THE town’s ‘hanging-by-a-thread’ dentistry services - which local MPs believe have collapsed due to the government’s failure to protect surgeries following the pandemic - could be put right by a motion to ditch so-called ‘non-dom’ tax statuses to fund a reform.

The plans - backed by Barnsley East MP Stephanie Peacock - will cost more than £100m a year in total but would be solved by abolishing the non-dom tax status, which allows people who live and work in Britain to pay their taxes overseas.

Of the 489 dental surgeries who have provided a recent update in Yorkshire and Humber region, 270 are not currently accepting any new adult patients, according to Labour.

Figures show there are about 140 working in the Barnsley area, meaning each one had the equivalent of more than 1,600 patients on their books - squeezing appointment books and subsequently making it increasingly difficult to secure a slot.

However, the number has dropped by 21 per cent since the beginning of the pandemic, leading local leaders and the British Dental Association (BDA) to join forces in a bid to force change.

Barnsley was revealed as one of the worst-hit areas in the country, having lost more than a fifth of its dentists in recent years.

The collapse has left thousands of Barnsley patients unable to get an appointment when they need one, Ms Peacock said.

“The Conservatives have left NHS dentistry to wither on the vine and now the service is barely worthy of the name,” she told the Chronicle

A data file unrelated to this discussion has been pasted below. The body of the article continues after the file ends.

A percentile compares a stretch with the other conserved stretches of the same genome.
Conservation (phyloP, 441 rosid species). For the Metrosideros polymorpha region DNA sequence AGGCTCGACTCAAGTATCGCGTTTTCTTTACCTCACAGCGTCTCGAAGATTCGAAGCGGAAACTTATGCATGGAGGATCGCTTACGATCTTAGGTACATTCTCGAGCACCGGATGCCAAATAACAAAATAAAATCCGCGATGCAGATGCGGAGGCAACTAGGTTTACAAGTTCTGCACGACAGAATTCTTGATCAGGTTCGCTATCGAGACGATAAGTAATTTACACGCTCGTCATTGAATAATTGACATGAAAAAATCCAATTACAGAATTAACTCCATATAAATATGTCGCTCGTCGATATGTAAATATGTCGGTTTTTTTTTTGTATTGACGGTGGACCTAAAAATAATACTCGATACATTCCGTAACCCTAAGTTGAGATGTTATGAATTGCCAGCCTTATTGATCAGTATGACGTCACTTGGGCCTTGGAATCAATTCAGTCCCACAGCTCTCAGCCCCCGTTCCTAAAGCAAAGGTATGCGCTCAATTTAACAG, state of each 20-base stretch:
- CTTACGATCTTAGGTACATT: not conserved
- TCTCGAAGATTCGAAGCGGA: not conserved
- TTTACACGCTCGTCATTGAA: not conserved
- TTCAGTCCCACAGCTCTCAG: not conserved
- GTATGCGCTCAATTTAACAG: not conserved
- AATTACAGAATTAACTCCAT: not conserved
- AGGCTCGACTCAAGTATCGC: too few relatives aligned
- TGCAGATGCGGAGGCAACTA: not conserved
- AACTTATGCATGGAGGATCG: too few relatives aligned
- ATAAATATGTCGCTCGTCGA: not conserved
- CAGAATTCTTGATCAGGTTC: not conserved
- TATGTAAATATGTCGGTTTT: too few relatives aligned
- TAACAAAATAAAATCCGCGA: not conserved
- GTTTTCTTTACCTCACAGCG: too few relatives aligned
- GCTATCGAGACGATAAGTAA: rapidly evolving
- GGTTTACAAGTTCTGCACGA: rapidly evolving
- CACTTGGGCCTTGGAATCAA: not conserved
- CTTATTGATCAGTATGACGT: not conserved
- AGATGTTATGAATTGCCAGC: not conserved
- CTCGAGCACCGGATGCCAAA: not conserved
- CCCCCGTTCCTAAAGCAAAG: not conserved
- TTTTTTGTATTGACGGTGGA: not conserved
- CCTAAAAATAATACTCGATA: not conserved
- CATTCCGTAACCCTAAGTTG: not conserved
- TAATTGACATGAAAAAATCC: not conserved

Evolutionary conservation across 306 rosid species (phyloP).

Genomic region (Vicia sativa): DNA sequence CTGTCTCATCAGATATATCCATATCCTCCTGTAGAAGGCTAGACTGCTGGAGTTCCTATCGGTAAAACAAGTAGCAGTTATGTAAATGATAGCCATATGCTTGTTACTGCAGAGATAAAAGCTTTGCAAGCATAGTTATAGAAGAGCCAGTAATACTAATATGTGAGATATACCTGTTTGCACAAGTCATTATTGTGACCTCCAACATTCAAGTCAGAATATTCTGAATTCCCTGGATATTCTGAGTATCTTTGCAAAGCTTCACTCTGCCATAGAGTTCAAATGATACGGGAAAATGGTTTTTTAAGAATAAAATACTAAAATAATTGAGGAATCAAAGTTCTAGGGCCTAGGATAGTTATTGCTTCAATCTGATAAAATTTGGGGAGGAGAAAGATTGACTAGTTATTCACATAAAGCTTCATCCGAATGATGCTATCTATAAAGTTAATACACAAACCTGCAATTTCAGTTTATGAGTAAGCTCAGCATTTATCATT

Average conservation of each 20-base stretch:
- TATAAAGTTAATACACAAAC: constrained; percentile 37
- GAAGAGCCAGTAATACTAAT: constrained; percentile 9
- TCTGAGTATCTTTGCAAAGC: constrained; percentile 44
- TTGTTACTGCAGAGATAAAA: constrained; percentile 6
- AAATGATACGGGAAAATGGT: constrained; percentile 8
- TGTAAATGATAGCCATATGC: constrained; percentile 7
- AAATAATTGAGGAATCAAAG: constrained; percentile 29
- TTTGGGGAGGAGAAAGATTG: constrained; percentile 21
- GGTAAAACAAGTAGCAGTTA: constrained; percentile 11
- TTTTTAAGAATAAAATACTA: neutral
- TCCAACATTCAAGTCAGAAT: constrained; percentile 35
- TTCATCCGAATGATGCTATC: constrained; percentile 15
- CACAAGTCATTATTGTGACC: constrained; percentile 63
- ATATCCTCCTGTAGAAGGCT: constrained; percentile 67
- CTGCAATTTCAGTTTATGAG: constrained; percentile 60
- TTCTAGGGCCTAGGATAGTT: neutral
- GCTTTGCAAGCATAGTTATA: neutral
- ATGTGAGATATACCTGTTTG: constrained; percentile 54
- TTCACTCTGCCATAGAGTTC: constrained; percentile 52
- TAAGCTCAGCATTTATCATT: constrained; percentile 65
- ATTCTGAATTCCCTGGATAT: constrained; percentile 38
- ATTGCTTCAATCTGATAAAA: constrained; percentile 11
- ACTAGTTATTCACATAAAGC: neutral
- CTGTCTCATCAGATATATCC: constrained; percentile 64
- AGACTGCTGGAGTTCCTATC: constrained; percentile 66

“Patients in Barnsley are told to go without or do it themselves, with ‘DIY dentistry’ now shockingly common.

“Labour has a fully-costed plan to rescue NHS dentistry by gripping the immediate crisis and reforming the service in the long-term.

“People in Barnsley East spoke of professionalism, efficiency and great service when they were able to see a dentist.

“Again, skill is not the issue.

“We desperately need more government funding and an improvement to access.

“We will provide urgent appointments and recruit new dentists to the areas most in need, paid for by abolishing the non-dom tax status.”

Figures from the NHS show 100,302 adults were seen by an NHS dentist in Barnsley in two years - 51 per cent of the area’s adult population.

It is up from 46 per cent in 2020 to 2022 but below the rate before the pandemic when 61 per cent were seen between 2017 and 2019.

The British Dental Association backed the proposal and called for ‘radical and urgent change’ to help NHS dentistry recover.

Chairman Eddie Crouch said: “We’re seeing the limits on the recovery and this government’s ambition.

“Demoralised dentists are walking away from a broken system, while millions struggle to access the care they need.

“NHS dentistry can come back from the brink, but only if ministers turn the page.”